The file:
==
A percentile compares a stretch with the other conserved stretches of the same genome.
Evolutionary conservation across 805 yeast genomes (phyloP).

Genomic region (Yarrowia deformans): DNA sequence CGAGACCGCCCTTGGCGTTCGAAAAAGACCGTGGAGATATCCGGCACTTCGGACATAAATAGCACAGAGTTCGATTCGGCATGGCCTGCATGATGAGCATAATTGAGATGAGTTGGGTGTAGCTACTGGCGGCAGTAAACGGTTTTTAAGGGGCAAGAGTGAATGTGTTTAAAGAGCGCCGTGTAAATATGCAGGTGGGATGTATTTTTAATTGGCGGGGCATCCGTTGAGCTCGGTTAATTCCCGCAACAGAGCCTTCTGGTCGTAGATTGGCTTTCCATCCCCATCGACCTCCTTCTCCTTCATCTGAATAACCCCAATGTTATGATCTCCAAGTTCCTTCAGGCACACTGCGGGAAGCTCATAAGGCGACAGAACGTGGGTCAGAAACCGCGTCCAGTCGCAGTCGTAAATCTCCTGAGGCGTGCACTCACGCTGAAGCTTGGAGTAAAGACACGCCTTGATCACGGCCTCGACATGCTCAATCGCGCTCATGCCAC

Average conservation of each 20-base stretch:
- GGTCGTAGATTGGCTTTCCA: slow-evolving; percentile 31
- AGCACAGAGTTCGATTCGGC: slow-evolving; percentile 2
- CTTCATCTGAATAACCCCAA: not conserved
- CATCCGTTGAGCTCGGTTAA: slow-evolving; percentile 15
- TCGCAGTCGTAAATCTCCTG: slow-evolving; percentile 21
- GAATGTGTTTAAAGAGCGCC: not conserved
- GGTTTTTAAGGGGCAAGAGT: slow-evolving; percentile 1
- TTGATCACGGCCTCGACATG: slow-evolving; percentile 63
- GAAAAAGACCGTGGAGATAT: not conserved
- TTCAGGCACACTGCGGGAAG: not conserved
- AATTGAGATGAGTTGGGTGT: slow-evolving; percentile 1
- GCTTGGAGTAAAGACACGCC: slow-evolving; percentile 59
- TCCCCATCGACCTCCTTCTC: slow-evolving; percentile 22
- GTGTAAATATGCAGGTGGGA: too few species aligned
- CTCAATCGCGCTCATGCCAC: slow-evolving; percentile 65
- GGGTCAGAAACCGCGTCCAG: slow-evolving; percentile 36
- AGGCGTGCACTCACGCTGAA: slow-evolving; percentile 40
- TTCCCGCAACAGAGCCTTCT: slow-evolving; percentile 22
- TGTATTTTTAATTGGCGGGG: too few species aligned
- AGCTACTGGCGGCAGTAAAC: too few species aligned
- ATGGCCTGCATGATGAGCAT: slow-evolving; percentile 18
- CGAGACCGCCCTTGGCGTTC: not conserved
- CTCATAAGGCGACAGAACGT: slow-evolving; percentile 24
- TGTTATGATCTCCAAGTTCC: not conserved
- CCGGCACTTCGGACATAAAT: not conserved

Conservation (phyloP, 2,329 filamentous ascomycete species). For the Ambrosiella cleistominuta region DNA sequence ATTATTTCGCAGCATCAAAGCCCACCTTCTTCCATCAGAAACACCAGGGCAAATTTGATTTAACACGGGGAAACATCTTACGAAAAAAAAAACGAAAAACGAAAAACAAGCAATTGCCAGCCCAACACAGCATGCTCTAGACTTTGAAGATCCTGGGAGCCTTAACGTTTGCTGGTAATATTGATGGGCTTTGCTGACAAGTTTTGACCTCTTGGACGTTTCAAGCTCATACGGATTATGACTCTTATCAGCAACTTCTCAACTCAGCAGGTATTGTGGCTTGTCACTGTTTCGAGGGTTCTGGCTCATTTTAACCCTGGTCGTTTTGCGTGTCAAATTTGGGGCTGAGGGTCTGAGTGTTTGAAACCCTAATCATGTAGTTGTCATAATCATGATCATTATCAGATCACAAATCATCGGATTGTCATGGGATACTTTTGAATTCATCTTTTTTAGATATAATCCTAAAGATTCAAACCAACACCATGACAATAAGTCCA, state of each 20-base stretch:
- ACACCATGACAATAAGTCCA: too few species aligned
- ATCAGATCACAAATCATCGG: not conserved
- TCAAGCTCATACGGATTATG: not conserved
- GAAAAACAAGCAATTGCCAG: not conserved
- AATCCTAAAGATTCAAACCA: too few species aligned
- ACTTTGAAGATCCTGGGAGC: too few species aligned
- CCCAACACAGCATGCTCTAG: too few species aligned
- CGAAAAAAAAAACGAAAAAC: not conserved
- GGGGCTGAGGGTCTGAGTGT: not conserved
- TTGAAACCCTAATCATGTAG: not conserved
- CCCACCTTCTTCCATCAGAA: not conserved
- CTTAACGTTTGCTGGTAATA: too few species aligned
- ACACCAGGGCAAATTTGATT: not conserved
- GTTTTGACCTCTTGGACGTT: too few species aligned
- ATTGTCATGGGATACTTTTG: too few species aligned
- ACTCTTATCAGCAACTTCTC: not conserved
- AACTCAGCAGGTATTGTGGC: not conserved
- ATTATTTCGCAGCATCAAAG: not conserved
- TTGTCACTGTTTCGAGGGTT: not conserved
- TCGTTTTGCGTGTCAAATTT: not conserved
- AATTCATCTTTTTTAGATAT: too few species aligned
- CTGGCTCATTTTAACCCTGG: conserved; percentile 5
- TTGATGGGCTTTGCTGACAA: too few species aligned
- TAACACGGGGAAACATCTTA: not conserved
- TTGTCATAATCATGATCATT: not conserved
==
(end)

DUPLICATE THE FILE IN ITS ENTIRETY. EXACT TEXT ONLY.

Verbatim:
A percentile compares a stretch with the other conserved stretches of the same genome.
Evolutionary conservation across 805 yeast genomes (phyloP).

Genomic region (Yarrowia deformans): DNA sequence CGAGACCGCCCTTGGCGTTCGAAAAAGACCGTGGAGATATCCGGCACTTCGGACATAAATAGCACAGAGTTCGATTCGGCATGGCCTGCATGATGAGCATAATTGAGATGAGTTGGGTGTAGCTACTGGCGGCAGTAAACGGTTTTTAAGGGGCAAGAGTGAATGTGTTTAAAGAGCGCCGTGTAAATATGCAGGTGGGATGTATTTTTAATTGGCGGGGCATCCGTTGAGCTCGGTTAATTCCCGCAACAGAGCCTTCTGGTCGTAGATTGGCTTTCCATCCCCATCGACCTCCTTCTCCTTCATCTGAATAACCCCAATGTTATGATCTCCAAGTTCCTTCAGGCACACTGCGGGAAGCTCATAAGGCGACAGAACGTGGGTCAGAAACCGCGTCCAGTCGCAGTCGTAAATCTCCTGAGGCGTGCACTCACGCTGAAGCTTGGAGTAAAGACACGCCTTGATCACGGCCTCGACATGCTCAATCGCGCTCATGCCAC

Average conservation of each 20-base stretch:
- GGTCGTAGATTGGCTTTCCA: slow-evolving; percentile 31
- AGCACAGAGTTCGATTCGGC: slow-evolving; percentile 2
- CTTCATCTGAATAACCCCAA: not conserved
- CATCCGTTGAGCTCGGTTAA: slow-evolving; percentile 15
- TCGCAGTCGTAAATCTCCTG: slow-evolving; percentile 21
- GAATGTGTTTAAAGAGCGCC: not conserved
- GGTTTTTAAGGGGCAAGAGT: slow-evolving; percentile 1
- TTGATCACGGCCTCGACATG: slow-evolving; percentile 63
- GAAAAAGACCGTGGAGATAT: not conserved
- TTCAGGCACACTGCGGGAAG: not conserved
- AATTGAGATGAGTTGGGTGT: slow-evolving; percentile 1
- GCTTGGAGTAAAGACACGCC: slow-evolving; percentile 59
- TCCCCATCGACCTCCTTCTC: slow-evolving; percentile 22
- GTGTAAATATGCAGGTGGGA: too few species aligned
- CTCAATCGCGCTCATGCCAC: slow-evolving; percentile 65
- GGGTCAGAAACCGCGTCCAG: slow-evolving; percentile 36
- AGGCGTGCACTCACGCTGAA: slow-evolving; percentile 40
- TTCCCGCAACAGAGCCTTCT: slow-evolving; percentile 22
- TGTATTTTTAATTGGCGGGG: too few species aligned
- AGCTACTGGCGGCAGTAAAC: too few species aligned
- ATGGCCTGCATGATGAGCAT: slow-evolving; percentile 18
- CGAGACCGCCCTTGGCGTTC: not conserved
- CTCATAAGGCGACAGAACGT: slow-evolving; percentile 24
- TGTTATGATCTCCAAGTTCC: not conserved
- CCGGCACTTCGGACATAAAT: not conserved

Conservation (phyloP, 2,329 filamentous ascomycete species). For the Ambrosiella cleistominuta region DNA sequence ATTATTTCGCAGCATCAAAGCCCACCTTCTTCCATCAGAAACACCAGGGCAAATTTGATTTAACACGGGGAAACATCTTACGAAAAAAAAAACGAAAAACGAAAAACAAGCAATTGCCAGCCCAACACAGCATGCTCTAGACTTTGAAGATCCTGGGAGCCTTAACGTTTGCTGGTAATATTGATGGGCTTTGCTGACAAGTTTTGACCTCTTGGACGTTTCAAGCTCATACGGATTATGACTCTTATCAGCAACTTCTCAACTCAGCAGGTATTGTGGCTTGTCACTGTTTCGAGGGTTCTGGCTCATTTTAACCCTGGTCGTTTTGCGTGTCAAATTTGGGGCTGAGGGTCTGAGTGTTTGAAACCCTAATCATGTAGTTGTCATAATCATGATCATTATCAGATCACAAATCATCGGATTGTCATGGGATACTTTTGAATTCATCTTTTTTAGATATAATCCTAAAGATTCAAACCAACACCATGACAATAAGTCCA, state of each 20-base stretch:
- ACACCATGACAATAAGTCCA: too few species aligned
- ATCAGATCACAAATCATCGG: not conserved
- TCAAGCTCATACGGATTATG: not conserved
- GAAAAACAAGCAATTGCCAG: not conserved
- AATCCTAAAGATTCAAACCA: too few species aligned
- ACTTTGAAGATCCTGGGAGC: too few species aligned
- CCCAACACAGCATGCTCTAG: too few species aligned
- CGAAAAAAAAAACGAAAAAC: not conserved
- GGGGCTGAGGGTCTGAGTGT: not conserved
- TTGAAACCCTAATCATGTAG: not conserved
- CCCACCTTCTTCCATCAGAA: not conserved
- CTTAACGTTTGCTGGTAATA: too few species aligned
- ACACCAGGGCAAATTTGATT: not conserved
- GTTTTGACCTCTTGGACGTT: too few species aligned
- ATTGTCATGGGATACTTTTG: too few species aligned
- ACTCTTATCAGCAACTTCTC: not conserved
- AACTCAGCAGGTATTGTGGC: not conserved
- ATTATTTCGCAGCATCAAAG: not conserved
- TTGTCACTGTTTCGAGGGTT: not conserved
- TCGTTTTGCGTGTCAAATTT: not conserved
- AATTCATCTTTTTTAGATAT: too few species aligned
- CTGGCTCATTTTAACCCTGG: conserved; percentile 5
- TTGATGGGCTTTGCTGACAA: too few species aligned
- TAACACGGGGAAACATCTTA: not conserved
- TTGTCATAATCATGATCATT: not conserved